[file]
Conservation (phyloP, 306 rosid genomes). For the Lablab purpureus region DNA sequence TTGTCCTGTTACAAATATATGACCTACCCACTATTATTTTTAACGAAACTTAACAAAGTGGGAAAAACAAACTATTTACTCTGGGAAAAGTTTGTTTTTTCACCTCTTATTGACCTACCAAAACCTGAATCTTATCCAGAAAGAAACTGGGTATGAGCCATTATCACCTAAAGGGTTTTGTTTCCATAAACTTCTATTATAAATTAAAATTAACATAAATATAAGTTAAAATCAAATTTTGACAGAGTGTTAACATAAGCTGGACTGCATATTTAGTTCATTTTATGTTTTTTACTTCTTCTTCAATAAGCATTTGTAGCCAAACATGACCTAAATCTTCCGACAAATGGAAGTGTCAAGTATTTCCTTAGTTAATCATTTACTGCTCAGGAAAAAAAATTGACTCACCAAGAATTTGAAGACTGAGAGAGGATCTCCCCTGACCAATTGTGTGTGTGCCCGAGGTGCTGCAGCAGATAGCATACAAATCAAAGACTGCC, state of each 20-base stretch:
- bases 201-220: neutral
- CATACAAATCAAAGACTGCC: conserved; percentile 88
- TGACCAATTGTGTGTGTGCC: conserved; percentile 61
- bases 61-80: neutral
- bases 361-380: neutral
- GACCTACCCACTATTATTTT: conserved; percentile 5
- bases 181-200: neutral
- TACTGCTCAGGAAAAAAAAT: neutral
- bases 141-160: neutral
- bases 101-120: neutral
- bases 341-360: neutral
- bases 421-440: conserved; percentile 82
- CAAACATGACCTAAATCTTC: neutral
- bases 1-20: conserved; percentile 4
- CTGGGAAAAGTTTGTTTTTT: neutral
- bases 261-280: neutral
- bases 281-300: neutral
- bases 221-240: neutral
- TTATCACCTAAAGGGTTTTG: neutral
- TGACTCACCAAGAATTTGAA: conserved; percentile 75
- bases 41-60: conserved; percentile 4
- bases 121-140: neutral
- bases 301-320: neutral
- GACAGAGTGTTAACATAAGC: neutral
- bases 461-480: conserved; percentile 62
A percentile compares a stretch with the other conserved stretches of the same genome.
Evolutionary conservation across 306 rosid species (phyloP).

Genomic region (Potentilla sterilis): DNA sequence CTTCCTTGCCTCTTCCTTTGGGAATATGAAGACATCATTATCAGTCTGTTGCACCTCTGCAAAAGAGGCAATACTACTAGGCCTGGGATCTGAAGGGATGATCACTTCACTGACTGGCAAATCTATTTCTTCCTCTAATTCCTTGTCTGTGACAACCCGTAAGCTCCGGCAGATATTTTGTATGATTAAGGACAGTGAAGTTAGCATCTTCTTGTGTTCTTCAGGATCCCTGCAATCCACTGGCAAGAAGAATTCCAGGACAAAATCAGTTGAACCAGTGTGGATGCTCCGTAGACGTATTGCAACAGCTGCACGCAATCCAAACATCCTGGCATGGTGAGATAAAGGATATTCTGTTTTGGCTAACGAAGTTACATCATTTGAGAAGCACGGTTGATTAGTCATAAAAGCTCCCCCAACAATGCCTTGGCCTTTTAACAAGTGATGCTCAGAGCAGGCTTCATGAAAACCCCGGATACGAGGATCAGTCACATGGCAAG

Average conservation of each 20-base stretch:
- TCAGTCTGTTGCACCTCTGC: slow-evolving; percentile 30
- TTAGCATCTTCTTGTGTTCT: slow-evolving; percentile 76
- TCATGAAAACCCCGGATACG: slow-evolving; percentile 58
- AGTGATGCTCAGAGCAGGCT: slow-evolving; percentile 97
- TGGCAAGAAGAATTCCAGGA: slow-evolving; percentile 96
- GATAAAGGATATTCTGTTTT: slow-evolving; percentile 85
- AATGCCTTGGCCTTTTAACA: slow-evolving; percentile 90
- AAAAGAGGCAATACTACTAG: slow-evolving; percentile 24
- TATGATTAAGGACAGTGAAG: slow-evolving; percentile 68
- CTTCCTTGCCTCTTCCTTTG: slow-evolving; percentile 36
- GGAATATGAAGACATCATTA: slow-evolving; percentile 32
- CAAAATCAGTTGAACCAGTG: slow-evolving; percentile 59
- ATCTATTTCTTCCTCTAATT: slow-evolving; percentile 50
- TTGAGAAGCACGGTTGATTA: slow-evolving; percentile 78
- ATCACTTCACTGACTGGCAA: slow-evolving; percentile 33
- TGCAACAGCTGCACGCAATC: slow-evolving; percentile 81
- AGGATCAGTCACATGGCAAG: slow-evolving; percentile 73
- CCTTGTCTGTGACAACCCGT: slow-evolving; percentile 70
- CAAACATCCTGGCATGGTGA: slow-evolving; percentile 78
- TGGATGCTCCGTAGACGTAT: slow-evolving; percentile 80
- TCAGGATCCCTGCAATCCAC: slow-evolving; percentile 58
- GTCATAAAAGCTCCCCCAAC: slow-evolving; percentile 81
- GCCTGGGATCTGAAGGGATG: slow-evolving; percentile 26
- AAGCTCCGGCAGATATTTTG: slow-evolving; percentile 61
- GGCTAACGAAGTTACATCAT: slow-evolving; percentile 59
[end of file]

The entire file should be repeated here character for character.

Conservation (phyloP, 306 rosid genomes). For the Lablab purpureus region DNA sequence TTGTCCTGTTACAAATATATGACCTACCCACTATTATTTTTAACGAAACTTAACAAAGTGGGAAAAACAAACTATTTACTCTGGGAAAAGTTTGTTTTTTCACCTCTTATTGACCTACCAAAACCTGAATCTTATCCAGAAAGAAACTGGGTATGAGCCATTATCACCTAAAGGGTTTTGTTTCCATAAACTTCTATTATAAATTAAAATTAACATAAATATAAGTTAAAATCAAATTTTGACAGAGTGTTAACATAAGCTGGACTGCATATTTAGTTCATTTTATGTTTTTTACTTCTTCTTCAATAAGCATTTGTAGCCAAACATGACCTAAATCTTCCGACAAATGGAAGTGTCAAGTATTTCCTTAGTTAATCATTTACTGCTCAGGAAAAAAAATTGACTCACCAAGAATTTGAAGACTGAGAGAGGATCTCCCCTGACCAATTGTGTGTGTGCCCGAGGTGCTGCAGCAGATAGCATACAAATCAAAGACTGCC, state of each 20-base stretch:
- bases 201-220: neutral
- CATACAAATCAAAGACTGCC: conserved; percentile 88
- TGACCAATTGTGTGTGTGCC: conserved; percentile 61
- bases 61-80: neutral
- bases 361-380: neutral
- GACCTACCCACTATTATTTT: conserved; percentile 5
- bases 181-200: neutral
- TACTGCTCAGGAAAAAAAAT: neutral
- bases 141-160: neutral
- bases 101-120: neutral
- bases 341-360: neutral
- bases 421-440: conserved; percentile 82
- CAAACATGACCTAAATCTTC: neutral
- bases 1-20: conserved; percentile 4
- CTGGGAAAAGTTTGTTTTTT: neutral
- bases 261-280: neutral
- bases 281-300: neutral
- bases 221-240: neutral
- TTATCACCTAAAGGGTTTTG: neutral
- TGACTCACCAAGAATTTGAA: conserved; percentile 75
- bases 41-60: conserved; percentile 4
- bases 121-140: neutral
- bases 301-320: neutral
- GACAGAGTGTTAACATAAGC: neutral
- bases 461-480: conserved; percentile 62
A percentile compares a stretch with the other conserved stretches of the same genome.
Evolutionary conservation across 306 rosid species (phyloP).

Genomic region (Potentilla sterilis): DNA sequence CTTCCTTGCCTCTTCCTTTGGGAATATGAAGACATCATTATCAGTCTGTTGCACCTCTGCAAAAGAGGCAATACTACTAGGCCTGGGATCTGAAGGGATGATCACTTCACTGACTGGCAAATCTATTTCTTCCTCTAATTCCTTGTCTGTGACAACCCGTAAGCTCCGGCAGATATTTTGTATGATTAAGGACAGTGAAGTTAGCATCTTCTTGTGTTCTTCAGGATCCCTGCAATCCACTGGCAAGAAGAATTCCAGGACAAAATCAGTTGAACCAGTGTGGATGCTCCGTAGACGTATTGCAACAGCTGCACGCAATCCAAACATCCTGGCATGGTGAGATAAAGGATATTCTGTTTTGGCTAACGAAGTTACATCATTTGAGAAGCACGGTTGATTAGTCATAAAAGCTCCCCCAACAATGCCTTGGCCTTTTAACAAGTGATGCTCAGAGCAGGCTTCATGAAAACCCCGGATACGAGGATCAGTCACATGGCAAG

Average conservation of each 20-base stretch:
- TCAGTCTGTTGCACCTCTGC: slow-evolving; percentile 30
- TTAGCATCTTCTTGTGTTCT: slow-evolving; percentile 76
- TCATGAAAACCCCGGATACG: slow-evolving; percentile 58
- AGTGATGCTCAGAGCAGGCT: slow-evolving; percentile 97
- TGGCAAGAAGAATTCCAGGA: slow-evolving; percentile 96
- GATAAAGGATATTCTGTTTT: slow-evolving; percentile 85
- AATGCCTTGGCCTTTTAACA: slow-evolving; percentile 90
- AAAAGAGGCAATACTACTAG: slow-evolving; percentile 24
- TATGATTAAGGACAGTGAAG: slow-evolving; percentile 68
- CTTCCTTGCCTCTTCCTTTG: slow-evolving; percentile 36
- GGAATATGAAGACATCATTA: slow-evolving; percentile 32
- CAAAATCAGTTGAACCAGTG: slow-evolving; percentile 59
- ATCTATTTCTTCCTCTAATT: slow-evolving; percentile 50
- TTGAGAAGCACGGTTGATTA: slow-evolving; percentile 78
- ATCACTTCACTGACTGGCAA: slow-evolving; percentile 33
- TGCAACAGCTGCACGCAATC: slow-evolving; percentile 81
- AGGATCAGTCACATGGCAAG: slow-evolving; percentile 73
- CCTTGTCTGTGACAACCCGT: slow-evolving; percentile 70
- CAAACATCCTGGCATGGTGA: slow-evolving; percentile 78
- TGGATGCTCCGTAGACGTAT: slow-evolving; percentile 80
- TCAGGATCCCTGCAATCCAC: slow-evolving; percentile 58
- GTCATAAAAGCTCCCCCAAC: slow-evolving; percentile 81
- GCCTGGGATCTGAAGGGATG: slow-evolving; percentile 26
- AAGCTCCGGCAGATATTTTG: slow-evolving; percentile 61
- GGCTAACGAAGTTACATCAT: slow-evolving; percentile 59